A scattering of signs and symbols, a figure peering out from behind lacy foliage, the white bellies of fish emerging out of deep, dark blacks. A window seems to surface out of a lake whilst a roofless house sits abandoned by the sea. Capturing a glowing hand outstretched, one wonders, is the artist warning us away or inviting us in?In Memory of the Eyes, Sara Cucè plays with perception and expectation in a series of bold, imaginative black and white photographs. Cucè’s images plumb the depths of the subconscious as much as the everyday life of the street to explore the liminal space of being neither here nor there. She deftly uses double exposures to convey the ways in which migration can be a minefield, balancing the pull of nostalgia against the promise of the new. An Italian photographer based in London, Cucè has written about this battle of dualities, stating, “I wonder if they can live under the same roof, inside the same body, together. In flux.”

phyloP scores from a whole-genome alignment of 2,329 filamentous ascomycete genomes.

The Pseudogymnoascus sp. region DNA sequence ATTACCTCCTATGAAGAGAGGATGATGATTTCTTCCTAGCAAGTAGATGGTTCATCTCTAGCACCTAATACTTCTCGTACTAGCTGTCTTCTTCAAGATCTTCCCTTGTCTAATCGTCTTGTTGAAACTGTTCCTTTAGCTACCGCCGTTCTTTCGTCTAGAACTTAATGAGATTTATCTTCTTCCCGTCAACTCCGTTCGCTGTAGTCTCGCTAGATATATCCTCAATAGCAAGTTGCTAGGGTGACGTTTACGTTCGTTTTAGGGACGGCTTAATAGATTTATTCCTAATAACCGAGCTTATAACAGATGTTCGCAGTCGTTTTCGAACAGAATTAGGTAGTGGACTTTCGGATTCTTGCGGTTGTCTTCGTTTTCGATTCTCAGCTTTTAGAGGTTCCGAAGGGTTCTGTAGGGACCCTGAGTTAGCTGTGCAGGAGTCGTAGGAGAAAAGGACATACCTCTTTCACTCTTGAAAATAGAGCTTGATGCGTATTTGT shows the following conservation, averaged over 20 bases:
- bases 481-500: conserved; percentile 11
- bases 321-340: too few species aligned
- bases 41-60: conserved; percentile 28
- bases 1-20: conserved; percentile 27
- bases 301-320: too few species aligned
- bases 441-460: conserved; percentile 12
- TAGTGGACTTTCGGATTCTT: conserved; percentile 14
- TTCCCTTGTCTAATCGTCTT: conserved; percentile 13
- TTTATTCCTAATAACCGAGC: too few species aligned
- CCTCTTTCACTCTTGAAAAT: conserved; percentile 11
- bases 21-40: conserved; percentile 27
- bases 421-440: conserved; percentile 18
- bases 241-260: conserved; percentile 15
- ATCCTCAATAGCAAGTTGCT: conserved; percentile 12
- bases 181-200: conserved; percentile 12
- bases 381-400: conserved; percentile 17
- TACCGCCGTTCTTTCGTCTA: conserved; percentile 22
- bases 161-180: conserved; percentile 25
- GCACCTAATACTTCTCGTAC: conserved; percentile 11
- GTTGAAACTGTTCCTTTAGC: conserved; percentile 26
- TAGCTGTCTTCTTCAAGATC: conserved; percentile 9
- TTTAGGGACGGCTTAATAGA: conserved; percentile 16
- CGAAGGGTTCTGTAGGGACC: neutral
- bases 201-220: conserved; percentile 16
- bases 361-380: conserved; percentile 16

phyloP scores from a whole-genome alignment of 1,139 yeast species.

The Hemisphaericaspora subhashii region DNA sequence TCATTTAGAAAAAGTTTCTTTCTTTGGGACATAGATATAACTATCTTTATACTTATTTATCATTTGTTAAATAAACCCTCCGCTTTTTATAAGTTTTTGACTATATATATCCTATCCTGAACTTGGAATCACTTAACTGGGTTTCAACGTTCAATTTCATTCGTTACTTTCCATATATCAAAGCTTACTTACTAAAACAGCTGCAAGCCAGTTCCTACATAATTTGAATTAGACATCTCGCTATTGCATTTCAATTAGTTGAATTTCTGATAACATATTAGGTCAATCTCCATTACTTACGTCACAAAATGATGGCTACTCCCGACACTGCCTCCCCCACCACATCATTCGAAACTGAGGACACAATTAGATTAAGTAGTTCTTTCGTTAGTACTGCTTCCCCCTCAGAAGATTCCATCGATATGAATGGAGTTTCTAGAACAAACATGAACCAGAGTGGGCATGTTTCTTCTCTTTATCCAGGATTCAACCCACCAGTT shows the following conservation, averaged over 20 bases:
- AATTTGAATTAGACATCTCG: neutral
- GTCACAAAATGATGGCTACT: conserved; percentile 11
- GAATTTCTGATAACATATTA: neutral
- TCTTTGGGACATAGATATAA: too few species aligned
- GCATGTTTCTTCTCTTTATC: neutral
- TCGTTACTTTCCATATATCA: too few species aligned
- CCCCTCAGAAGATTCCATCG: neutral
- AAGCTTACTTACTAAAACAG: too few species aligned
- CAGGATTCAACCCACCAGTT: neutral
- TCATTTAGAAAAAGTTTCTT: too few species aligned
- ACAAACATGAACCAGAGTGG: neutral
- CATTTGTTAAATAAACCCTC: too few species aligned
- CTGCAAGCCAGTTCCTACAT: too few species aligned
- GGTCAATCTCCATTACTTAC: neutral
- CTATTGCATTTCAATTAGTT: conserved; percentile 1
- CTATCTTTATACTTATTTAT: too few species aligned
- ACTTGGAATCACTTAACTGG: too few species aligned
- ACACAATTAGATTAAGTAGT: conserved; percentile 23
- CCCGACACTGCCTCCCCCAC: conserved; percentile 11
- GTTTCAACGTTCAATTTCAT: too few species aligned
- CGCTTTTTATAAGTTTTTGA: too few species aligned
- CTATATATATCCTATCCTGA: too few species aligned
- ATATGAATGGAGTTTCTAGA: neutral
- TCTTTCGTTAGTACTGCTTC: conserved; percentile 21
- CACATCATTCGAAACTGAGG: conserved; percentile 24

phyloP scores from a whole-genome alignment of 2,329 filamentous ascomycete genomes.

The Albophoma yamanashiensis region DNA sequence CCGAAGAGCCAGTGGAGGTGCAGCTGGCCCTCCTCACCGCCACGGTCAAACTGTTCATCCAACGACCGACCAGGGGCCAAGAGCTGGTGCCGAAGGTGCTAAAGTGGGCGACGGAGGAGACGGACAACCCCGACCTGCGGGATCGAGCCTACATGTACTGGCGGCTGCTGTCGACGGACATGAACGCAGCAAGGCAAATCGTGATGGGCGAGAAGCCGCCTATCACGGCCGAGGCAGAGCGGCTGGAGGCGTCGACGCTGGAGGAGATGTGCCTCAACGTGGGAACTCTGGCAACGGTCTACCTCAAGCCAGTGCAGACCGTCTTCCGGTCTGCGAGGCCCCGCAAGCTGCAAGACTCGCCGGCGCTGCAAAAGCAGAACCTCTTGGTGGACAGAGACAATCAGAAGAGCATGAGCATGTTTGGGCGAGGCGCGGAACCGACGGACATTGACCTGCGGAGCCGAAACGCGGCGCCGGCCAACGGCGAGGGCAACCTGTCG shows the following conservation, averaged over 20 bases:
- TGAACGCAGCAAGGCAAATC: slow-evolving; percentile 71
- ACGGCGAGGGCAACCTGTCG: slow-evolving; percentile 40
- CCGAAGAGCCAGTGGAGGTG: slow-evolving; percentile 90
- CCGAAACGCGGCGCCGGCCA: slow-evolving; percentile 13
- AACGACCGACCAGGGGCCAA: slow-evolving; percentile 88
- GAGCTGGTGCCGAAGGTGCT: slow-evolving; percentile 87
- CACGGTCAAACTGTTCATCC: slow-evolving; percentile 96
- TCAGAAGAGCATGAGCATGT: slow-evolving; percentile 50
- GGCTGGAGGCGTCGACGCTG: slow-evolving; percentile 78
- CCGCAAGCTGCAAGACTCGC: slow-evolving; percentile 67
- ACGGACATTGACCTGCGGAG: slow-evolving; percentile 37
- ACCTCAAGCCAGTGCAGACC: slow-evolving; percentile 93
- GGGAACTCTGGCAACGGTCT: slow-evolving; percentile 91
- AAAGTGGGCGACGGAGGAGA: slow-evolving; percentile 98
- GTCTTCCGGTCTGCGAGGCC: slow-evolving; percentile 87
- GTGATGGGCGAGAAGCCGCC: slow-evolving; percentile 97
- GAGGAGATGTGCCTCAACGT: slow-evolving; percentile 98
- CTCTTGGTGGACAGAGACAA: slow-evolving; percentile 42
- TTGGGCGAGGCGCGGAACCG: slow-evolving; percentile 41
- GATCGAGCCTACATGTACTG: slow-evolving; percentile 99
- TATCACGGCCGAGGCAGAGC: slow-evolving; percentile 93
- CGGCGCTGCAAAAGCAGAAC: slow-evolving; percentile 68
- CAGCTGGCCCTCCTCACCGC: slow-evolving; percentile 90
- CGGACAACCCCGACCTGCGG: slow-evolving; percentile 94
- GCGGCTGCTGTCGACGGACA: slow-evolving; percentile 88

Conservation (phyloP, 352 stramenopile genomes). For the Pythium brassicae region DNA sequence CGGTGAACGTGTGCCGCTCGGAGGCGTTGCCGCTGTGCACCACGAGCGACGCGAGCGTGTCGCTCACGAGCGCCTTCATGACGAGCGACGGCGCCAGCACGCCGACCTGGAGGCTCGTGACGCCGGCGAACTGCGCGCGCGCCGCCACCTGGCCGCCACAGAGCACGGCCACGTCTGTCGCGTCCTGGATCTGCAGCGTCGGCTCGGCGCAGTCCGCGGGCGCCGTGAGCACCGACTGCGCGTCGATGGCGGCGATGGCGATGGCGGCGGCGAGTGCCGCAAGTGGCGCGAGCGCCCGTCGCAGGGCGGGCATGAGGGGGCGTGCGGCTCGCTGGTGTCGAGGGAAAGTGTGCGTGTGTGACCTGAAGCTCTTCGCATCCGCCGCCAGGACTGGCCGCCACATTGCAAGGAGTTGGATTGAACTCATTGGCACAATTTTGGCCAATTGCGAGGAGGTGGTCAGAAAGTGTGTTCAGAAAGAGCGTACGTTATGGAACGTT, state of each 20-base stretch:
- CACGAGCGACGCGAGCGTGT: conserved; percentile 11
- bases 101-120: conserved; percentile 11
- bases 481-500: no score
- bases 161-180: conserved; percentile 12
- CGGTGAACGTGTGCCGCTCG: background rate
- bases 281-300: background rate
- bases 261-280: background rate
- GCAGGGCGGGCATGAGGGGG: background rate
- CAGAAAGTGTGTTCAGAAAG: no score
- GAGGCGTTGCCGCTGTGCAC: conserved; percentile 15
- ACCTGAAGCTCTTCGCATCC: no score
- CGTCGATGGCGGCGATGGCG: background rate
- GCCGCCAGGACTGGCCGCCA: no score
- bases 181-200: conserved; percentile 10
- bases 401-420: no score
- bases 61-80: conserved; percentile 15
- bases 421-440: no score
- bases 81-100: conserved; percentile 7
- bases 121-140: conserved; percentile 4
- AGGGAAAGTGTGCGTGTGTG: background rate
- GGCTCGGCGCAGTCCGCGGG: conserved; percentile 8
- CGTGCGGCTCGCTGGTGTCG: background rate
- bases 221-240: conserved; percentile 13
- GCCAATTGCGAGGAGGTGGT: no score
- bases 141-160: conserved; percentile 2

Formatted as a visual diary, the work is an evocative look at the poetics of belonging and the challenges of building a new identity on top of the foundation of the old. Each scene feels stitched together of both past and present, via light, shadow, footprints, and reflections. In layering, shifting, and enlarging parts of the image she manages to marry technique to concept. The photographs, rich with metaphor and curiosity, play with the construction of space as much as time. Shadows multiply, patterns repeat, the windows in the lake form a house, a bird flies by; it is almost as if our vision is confronting our memory, asking us to question what it means not only to see a space but to exist within it.